Community Lottery so far, which is already on track to
raise more than £53,000 for local good causes in its
From every £1 ticket sold, 60p goes directly to local
charities and good causes, with the remainder being put
towards prizes and operating costs.
Future draws will take place every Saturday night. For
a chance to win the £25,000 jackpot and other prizes,
go to www.lichfieldcommunitylottery.co.uk to find out
how to play. It is also where good causes can find out
more about signing up to be a part of Lichfield
To Advertise call:-
Barbara Smith 07999 327419
Steve Brown 07740 166497
Rebecca Hill 07970 513144
Cannock Chase Concerts Postponed
Forest Live, the outdoor summer concert series presented by
Forestry England, where acts perform in spectacular
woodland locations around the country has been postponed
The acts due to appear this year included Keane, Rag ‘n’ Bone Man,
and Jess Glynne, all of which were to play the popular Cannock Chase
site in June.
Forestry England statement:
“The Government’s roadmap out of lockdown has made it clear
that we cannot hold our Forest Live concerts this summer. We are
extremely disappointed, but this is the best way to keep our valued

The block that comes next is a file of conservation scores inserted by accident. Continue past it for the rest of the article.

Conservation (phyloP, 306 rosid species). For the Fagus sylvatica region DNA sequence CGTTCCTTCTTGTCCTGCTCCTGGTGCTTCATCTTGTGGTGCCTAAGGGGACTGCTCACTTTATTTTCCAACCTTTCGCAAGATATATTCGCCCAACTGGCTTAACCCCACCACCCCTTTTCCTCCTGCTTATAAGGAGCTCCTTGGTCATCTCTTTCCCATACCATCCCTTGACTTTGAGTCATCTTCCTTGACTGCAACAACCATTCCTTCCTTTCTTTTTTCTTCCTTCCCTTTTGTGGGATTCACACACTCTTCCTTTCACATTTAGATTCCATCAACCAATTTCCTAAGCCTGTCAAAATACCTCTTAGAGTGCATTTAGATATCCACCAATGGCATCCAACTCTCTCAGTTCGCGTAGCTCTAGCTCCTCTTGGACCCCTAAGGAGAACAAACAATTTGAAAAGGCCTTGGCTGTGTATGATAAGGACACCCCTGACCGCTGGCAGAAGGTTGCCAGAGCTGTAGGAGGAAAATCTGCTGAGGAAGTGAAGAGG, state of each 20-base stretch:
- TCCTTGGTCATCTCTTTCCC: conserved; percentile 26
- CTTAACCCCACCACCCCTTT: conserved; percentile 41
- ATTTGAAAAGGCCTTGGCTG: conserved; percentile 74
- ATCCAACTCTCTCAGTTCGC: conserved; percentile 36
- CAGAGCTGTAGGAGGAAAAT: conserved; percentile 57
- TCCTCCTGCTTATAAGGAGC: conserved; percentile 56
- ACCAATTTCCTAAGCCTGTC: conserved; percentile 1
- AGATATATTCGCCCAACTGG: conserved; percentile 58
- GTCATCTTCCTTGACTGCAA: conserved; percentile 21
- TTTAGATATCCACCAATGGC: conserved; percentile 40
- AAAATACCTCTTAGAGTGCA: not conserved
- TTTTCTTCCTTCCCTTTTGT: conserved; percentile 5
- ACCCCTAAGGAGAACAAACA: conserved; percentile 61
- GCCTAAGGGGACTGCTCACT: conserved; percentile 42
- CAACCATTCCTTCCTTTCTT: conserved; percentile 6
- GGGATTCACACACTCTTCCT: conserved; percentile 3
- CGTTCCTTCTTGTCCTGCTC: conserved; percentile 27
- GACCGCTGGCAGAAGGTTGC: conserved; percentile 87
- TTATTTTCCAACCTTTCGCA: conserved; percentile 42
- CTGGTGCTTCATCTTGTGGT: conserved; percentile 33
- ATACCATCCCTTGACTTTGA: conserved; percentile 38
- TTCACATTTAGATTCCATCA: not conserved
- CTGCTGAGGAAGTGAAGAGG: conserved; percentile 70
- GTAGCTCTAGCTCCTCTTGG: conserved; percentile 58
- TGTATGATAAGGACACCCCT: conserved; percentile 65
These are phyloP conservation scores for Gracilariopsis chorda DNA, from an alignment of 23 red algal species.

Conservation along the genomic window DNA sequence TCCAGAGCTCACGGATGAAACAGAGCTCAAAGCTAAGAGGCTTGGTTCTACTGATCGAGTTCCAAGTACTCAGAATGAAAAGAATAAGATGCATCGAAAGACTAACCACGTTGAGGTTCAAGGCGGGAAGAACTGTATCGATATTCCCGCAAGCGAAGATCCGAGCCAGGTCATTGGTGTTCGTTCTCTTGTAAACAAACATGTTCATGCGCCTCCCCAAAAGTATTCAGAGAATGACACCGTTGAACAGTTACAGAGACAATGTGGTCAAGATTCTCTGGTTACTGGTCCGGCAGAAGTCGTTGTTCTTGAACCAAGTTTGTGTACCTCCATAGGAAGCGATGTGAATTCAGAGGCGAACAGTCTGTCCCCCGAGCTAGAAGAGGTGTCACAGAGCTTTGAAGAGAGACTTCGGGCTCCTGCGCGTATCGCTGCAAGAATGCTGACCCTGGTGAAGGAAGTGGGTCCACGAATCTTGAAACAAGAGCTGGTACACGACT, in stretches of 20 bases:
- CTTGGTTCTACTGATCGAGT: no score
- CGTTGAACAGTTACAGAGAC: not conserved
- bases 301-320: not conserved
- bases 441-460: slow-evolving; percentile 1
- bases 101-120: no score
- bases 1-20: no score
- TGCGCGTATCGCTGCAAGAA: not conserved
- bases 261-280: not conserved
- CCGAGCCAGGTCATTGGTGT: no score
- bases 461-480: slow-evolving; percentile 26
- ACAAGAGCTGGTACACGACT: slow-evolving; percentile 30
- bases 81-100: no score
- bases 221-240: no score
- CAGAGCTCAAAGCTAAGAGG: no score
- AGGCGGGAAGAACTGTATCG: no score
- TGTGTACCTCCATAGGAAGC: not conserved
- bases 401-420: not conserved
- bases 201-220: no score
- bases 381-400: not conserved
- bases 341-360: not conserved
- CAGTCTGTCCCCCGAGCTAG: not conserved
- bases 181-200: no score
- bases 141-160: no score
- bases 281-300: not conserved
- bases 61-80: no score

customers safe, as well as the staff, volunteers, contractors and artists
that make Forest Live possible.
“We look forward to welcoming Forest Live fans to see their
favourite artists performing in the nation’s forests next year. We are
delighted to confirm that all Forest Live 2021 headline acts have been
able to reschedule all their performances and will be joining us in June
2022. All bookings remain valid for the 2022 dates and customers will
be contacted by their point of purchase. Thank you for your patience
“We would like to send our deepest apologies to everyone who
was hoping to come to a Forest Live gig this summer. We can’t wait to
experience the best live music in our beautiful forests with you next
Rag N Bone Man is also
postponed until next year
Keane were due to perform
year and thank you very much for your continued support.”
Forest Live is a major outdoor live music series held in June that
introduces forests to new audiences in unique, natural woodland
arenas around the country. Over 1.9 million people have attended a
Forest Live gig in the last twenty years, enjoying great music and
supporting the nation’s forests when buying a ticket. Going to a
concert helps Forestry England create beautiful places for people to
enjoy, run important conservation projects and keep growing trees.
Every year they plant some 8 million trees sustainably, caring for the
nation’s 1,500 woods and forests and welcoming 230 million visits
To find out more, visit www.forestryengland.uk/music.
South Staffs Water Supports
Arow of new hedging is being planted along the line of the
Lichfield Canal at Falkland Road, thanks to South Staffs
The hedging is the first phase of a planting scheme, by Lichfield and
Hatherton Canals Restoration Trust, which will introduce new habitats
along Falkland Road, following the route of the canal. It is being funded
through the South Staffs Water PEBBLE Fund – Projects that Explore
Biodiversity benefits in the Local Environment.